Apple needs to show why their mixed reality headset matters

As we approach Apple’s annual Worldwide Developers Conference next week, there’s a big question on everyone’s mind: Will Apple’s rumored mixed reality headset set the company up for failure, or will it pave the way for a future where smart glasses are everywhere?

Despite Apple’s track record with disrupting nascent technology – most notably with the iPod and iPhone – there’s a lot of reason for skepticism when it comes to mixed reality. VR headsets have plateaued in terms of the depth of their experiences and potential market. Existing mixed reality headsets are mainly targeted at corporate customers who can more easily stomach the high prices. And then, there’s the major problem: why would mainstream consumers, not the geeky early adopters or impassioned gamers, want to wear a headset for extended periods?

At its WWDC keynote on Monday, Apple will need to make the case for its mixed reality headset as deftly as Steve Jobs unveiled the iPhone and iPod. But this time, it likely won’t have a completed product meant for mainstream users. Instead, we’ll probably see an appeal to developers to help build its mixed reality ecosystem, and for consumers to have faith that it’ll eventually be more affordable and truly useful.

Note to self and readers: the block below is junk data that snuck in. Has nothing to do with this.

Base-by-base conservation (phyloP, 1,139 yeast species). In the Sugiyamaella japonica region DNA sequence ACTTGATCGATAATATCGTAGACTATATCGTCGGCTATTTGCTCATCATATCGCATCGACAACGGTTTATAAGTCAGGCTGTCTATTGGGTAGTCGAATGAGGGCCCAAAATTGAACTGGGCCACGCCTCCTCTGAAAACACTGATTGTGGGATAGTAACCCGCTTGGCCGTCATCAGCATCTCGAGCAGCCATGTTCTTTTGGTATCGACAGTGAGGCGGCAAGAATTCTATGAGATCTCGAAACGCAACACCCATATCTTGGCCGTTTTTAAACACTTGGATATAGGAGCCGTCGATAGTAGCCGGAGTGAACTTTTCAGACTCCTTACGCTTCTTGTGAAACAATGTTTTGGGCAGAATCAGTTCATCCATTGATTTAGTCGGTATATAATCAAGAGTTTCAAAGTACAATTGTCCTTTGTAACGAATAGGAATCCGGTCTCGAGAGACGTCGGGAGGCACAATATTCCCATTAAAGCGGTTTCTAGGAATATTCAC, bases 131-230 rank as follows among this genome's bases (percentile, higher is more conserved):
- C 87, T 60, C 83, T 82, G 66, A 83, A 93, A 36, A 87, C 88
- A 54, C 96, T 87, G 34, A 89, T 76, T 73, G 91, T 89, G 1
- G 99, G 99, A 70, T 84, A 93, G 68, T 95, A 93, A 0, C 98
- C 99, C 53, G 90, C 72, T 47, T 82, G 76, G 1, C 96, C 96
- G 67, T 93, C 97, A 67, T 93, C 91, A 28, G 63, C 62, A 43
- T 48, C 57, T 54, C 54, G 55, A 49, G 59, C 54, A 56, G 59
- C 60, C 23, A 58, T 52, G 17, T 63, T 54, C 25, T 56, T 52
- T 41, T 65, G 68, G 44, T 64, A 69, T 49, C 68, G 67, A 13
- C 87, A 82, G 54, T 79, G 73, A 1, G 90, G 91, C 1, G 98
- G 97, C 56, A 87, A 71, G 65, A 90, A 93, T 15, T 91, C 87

Reportedly, Apple’s mixed reality headset will be a $3,000 device with a focus on gaming, exercise, and productivity, relying on finger gestures to navigate its feature-packed interface alongside support for physical keyboards.

While not everyone is convinced that “mixed reality” is the way forward, Apple’s mixed reality headset could easily translate into more advanced technology that doesn’t require you to wear anything. James Gold, President and Principal Analyst at J. Gold Associates, predicts that in five to ten years, what we will see is XR that does not require a headset to work, using heads up displays, even 3D displays on phones, and the like.

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It remains to be seen what the mainstream pitch for such a device would be, but Apple’s mixed reality ecosystem could potentially go beyond games to deliver experiences users can’t get anywhere else, such as having a 100-inch virtual window expanding out of your laptop’s screen.

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